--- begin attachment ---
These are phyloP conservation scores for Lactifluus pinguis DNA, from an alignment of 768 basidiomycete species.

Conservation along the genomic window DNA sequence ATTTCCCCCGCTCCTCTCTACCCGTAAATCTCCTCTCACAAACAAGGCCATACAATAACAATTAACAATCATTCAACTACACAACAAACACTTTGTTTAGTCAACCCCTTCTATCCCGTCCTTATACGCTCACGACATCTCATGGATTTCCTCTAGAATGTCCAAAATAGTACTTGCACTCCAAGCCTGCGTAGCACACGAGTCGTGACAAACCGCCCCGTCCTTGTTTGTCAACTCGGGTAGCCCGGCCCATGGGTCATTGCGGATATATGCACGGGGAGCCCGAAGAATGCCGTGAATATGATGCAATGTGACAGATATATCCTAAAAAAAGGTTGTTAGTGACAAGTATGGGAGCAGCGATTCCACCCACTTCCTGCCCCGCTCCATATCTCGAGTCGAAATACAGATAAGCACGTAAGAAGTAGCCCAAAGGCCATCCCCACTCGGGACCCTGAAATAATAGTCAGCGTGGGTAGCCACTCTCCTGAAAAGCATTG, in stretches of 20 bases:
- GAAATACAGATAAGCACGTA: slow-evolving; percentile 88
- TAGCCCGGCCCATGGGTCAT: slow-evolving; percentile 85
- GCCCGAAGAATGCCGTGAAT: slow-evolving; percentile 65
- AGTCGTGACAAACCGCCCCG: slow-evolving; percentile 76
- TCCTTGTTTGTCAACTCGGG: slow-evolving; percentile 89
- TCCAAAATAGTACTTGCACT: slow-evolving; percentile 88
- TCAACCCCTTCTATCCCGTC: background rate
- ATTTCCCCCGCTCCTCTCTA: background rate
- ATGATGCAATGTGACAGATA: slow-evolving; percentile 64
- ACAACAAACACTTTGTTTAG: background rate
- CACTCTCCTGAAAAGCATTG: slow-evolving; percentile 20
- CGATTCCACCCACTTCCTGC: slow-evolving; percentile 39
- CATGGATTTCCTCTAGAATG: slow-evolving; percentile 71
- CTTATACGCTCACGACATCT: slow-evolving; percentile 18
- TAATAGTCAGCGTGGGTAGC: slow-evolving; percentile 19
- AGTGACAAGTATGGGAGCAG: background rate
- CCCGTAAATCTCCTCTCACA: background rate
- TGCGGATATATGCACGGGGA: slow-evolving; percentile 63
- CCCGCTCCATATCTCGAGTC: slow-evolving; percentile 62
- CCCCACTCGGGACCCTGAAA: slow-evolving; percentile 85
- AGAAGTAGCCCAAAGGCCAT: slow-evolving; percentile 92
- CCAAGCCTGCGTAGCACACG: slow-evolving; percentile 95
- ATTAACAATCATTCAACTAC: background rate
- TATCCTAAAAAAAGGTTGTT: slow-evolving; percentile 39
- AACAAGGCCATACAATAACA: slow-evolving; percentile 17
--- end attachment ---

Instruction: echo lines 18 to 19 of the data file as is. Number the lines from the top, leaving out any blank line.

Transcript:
- AGTGACAAGTATGGGAGCAG: background rate
- CCCGTAAATCTCCTCTCACA: background rate